Here's the final analysis post series of the 2011 CHL Top Prospects Game, closing out with the victorious Team Orr forwards.
Jonathan Huberdeau, C Saint John (QMJHL)-- The Ryan Strome of the Quebec league in terms of a player who is blowing expectations out of the water; Huberdeau is rising fast (and his 4th overall Central ranking is much more in line with his potential than where they had Strome) --just having a sensational season for the Sea Dogs. Watching him a little last year, you knew he had the height, hands and creativity to be a skilled offensive pivot, but the revelation this season has been the way he's filling the net. Wednesday's top prospects game was no exception, as he pounced on David Musil's rebound, patiently waited for a sprawling Christopher Gibson to take himself out of the play and then slid the puck into the open cage. That kind of poise and patience is a hallmark of any legitimate goal scorer. Huberdeau has a long, fluid stride and is one of those players who the puck seems to follow around the ice. He got into some physical shoving matches and didn't back down. His meteoric rise reminds me a bit of another Quebecois center in 2006- Derick Brassard, who secured top-10 draft billing with Columbus after an outstanding second-half of the season and playoffs. The difference with Huberdeau is-- he's been doing it all year. This kid is a stud; he plays with some real swagger and I love his intelligence and fire.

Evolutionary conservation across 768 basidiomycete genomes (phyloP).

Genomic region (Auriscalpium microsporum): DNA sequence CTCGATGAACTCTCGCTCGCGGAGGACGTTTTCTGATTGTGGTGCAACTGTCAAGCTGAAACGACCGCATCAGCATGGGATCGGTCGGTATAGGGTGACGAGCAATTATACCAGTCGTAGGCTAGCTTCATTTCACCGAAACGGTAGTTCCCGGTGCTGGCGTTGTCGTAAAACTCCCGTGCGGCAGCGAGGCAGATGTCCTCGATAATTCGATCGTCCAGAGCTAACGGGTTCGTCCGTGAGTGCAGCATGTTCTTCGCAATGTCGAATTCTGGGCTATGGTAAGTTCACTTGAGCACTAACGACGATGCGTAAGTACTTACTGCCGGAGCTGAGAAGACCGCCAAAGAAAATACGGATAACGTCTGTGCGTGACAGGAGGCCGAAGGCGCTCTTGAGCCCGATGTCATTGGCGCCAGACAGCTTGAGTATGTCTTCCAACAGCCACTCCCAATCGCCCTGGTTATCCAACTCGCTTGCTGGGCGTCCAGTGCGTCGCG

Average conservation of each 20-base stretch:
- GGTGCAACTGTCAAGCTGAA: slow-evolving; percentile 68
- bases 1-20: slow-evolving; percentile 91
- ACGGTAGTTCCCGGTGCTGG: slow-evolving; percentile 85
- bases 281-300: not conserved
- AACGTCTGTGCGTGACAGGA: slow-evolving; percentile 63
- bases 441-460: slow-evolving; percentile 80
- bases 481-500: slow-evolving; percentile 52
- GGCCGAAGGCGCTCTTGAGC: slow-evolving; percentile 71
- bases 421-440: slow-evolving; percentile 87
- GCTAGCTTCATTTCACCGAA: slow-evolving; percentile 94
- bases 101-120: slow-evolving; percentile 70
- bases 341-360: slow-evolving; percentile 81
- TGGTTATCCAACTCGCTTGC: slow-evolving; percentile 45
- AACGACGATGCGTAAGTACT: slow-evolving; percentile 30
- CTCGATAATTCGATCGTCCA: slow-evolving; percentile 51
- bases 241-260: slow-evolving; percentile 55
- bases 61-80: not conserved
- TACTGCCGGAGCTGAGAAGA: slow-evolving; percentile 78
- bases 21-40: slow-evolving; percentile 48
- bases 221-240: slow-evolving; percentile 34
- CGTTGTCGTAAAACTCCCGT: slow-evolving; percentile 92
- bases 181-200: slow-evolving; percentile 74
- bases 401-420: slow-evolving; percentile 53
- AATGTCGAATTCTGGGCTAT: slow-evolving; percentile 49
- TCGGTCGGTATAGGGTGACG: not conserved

Ryan Nugent-Hopkins, C Red Deer (WHL)-- B2011DW has been a fan of the 'Nuge since watching video of him from last season. Like Huberdeau, Team Orr's captain had a statement game in which he made a lot of things happen offensively for Orr. Granted, it was one game, and you can see why he's one of the top scorers amongst the draft-eligible forwards this year. He's an elite skater, with instant acceleration and outstanding top-end speed and the shifty elusiveness that you want to see from the small-to-average sized guys, which is what he is. RNH is a terrific puckhandler, and with his superior vision and offensive hockey sense, he's a going concern most nights. The top prospects game also revealed an aspect of a little of the frustration some scouts have expressed about him off-line: he made several brilliant plays to set up goals, but didn't show much finish and wasn't able to find the shooting lanes to provide evidence that his 13 goals this season are an aberration. There's some risk with the 'Nuge because as highly skilled as he is, his size deficit could work against him in the NHL. The curious lack of goal scoring (though he's coming through with more than an assist per game) is something that will be talked about in a lot of NHL war rooms this spring, but make no mistake-- he's a top-four pick come June.
Vladislav Namestnikov, C London (OHL)-- The Knights pivot got into the game ahead of another offensively gifted Russian in Windsor's Alexander Khokhlachev, but showed off some of his slick puck moves and offensive potential. He assisted on Dougie Hamilton's goal by gaining the zone along the right wall, putting on the brakes to shake the defender, and then hitting the Niagara defenseman with a perfect cross-ice feed that Hamilton was able to power through. You can see that he has magical hands and the ability to do some really cool things in the offensive zone because he's more of a slippery center who has that innate ability to elude the would-be checker and find his open teammate for a quality scoring chance. Namestnikov did not come off as well as RNH and Huberdeau, but he helped himself with an active, involved game.